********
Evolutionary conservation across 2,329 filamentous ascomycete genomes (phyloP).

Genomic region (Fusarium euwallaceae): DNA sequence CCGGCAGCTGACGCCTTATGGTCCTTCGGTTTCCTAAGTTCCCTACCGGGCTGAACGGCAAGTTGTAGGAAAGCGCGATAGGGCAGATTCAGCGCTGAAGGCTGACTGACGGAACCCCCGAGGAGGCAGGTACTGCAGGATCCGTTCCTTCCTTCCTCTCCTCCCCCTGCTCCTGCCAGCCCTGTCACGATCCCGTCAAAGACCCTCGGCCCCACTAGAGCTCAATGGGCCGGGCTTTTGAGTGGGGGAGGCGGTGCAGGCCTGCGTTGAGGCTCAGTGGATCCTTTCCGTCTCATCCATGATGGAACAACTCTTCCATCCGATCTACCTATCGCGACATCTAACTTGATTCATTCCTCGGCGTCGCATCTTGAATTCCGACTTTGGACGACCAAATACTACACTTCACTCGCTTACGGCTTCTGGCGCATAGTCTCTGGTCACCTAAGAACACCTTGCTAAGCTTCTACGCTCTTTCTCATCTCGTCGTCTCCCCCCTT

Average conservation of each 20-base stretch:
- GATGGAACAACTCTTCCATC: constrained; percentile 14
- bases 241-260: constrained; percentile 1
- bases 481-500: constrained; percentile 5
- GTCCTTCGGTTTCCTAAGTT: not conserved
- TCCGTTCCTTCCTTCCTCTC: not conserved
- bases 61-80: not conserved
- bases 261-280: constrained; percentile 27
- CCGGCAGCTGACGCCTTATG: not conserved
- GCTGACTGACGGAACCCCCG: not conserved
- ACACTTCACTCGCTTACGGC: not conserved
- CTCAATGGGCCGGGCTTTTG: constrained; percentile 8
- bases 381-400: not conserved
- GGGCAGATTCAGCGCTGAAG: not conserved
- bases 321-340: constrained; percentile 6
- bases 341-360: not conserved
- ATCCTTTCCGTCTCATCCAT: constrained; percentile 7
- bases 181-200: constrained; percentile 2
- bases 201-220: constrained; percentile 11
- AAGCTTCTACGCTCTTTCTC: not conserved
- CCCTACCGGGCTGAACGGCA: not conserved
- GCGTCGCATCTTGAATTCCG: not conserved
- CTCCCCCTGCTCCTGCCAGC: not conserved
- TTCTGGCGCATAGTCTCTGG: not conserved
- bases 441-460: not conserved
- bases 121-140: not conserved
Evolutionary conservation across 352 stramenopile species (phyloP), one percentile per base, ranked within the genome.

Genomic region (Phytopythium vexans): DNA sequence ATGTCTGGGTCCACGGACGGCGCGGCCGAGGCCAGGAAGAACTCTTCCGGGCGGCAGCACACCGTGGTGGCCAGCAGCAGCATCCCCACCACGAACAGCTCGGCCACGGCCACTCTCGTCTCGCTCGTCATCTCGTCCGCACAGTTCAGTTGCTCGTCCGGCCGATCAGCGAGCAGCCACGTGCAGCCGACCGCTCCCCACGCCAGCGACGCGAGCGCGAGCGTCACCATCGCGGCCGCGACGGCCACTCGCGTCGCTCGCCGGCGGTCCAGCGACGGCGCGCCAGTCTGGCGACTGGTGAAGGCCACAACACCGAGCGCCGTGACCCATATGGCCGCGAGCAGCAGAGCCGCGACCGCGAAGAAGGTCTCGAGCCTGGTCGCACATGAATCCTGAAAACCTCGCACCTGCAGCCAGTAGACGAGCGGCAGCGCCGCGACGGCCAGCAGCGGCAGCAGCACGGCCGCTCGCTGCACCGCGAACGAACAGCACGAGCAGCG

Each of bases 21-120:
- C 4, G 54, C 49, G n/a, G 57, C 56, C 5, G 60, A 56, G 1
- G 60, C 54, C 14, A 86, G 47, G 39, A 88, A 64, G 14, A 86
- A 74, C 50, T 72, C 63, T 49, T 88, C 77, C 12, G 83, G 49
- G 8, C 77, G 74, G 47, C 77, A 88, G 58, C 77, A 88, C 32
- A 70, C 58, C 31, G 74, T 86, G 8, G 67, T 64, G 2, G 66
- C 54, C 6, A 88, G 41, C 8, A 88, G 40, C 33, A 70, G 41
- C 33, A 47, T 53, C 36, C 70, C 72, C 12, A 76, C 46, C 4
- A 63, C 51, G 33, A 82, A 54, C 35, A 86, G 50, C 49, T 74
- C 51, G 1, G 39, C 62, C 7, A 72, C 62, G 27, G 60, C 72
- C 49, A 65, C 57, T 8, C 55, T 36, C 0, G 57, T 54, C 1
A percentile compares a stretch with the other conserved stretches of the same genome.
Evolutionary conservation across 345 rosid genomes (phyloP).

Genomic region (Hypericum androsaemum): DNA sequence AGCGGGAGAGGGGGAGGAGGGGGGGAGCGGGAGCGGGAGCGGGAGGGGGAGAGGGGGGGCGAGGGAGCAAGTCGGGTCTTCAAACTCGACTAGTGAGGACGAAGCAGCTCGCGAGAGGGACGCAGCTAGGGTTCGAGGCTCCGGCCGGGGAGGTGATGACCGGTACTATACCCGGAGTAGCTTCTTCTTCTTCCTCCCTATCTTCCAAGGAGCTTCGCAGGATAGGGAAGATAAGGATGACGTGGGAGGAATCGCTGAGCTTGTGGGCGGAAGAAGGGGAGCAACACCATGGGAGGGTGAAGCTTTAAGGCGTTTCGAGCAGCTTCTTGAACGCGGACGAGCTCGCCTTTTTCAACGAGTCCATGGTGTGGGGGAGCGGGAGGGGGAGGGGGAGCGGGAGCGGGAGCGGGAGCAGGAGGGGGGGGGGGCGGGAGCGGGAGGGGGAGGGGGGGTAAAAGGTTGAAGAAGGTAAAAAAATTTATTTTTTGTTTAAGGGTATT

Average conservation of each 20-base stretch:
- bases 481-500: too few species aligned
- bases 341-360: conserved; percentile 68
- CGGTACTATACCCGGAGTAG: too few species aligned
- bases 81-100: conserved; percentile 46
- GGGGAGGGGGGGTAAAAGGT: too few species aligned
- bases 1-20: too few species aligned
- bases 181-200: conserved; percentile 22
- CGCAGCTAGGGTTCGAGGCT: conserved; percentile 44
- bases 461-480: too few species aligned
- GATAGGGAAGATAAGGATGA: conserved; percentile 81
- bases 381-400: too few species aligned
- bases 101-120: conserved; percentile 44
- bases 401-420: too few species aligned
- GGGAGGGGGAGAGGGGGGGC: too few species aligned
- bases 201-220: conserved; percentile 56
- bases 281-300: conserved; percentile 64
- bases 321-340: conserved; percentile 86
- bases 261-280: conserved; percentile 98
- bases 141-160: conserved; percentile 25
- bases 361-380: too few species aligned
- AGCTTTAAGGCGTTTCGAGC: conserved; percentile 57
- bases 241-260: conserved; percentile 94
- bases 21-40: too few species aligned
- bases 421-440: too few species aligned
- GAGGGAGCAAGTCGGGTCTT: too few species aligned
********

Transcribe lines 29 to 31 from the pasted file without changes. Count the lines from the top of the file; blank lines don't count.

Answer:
Evolutionary conservation across 352 stramenopile species (phyloP), one percentile per base, ranked within the genome.

Genomic region (Phytopythium vexans): DNA sequence ATGTCTGGGTCCACGGACGGCGCGGCCGAGGCCAGGAAGAACTCTTCCGGGCGGCAGCACACCGTGGTGGCCAGCAGCAGCATCCCCACCACGAACAGCTCGGCCACGGCCACTCTCGTCTCGCTCGTCATCTCGTCCGCACAGTTCAGTTGCTCGTCCGGCCGATCAGCGAGCAGCCACGTGCAGCCGACCGCTCCCCACGCCAGCGACGCGAGCGCGAGCGTCACCATCGCGGCCGCGACGGCCACTCGCGTCGCTCGCCGGCGGTCCAGCGACGGCGCGCCAGTCTGGCGACTGGTGAAGGCCACAACACCGAGCGCCGTGACCCATATGGCCGCGAGCAGCAGAGCCGCGACCGCGAAGAAGGTCTCGAGCCTGGTCGCACATGAATCCTGAAAACCTCGCACCTGCAGCCAGTAGACGAGCGGCAGCGCCGCGACGGCCAGCAGCGGCAGCAGCACGGCCGCTCGCTGCACCGCGAACGAACAGCACGAGCAGCG

Each of bases 21-120: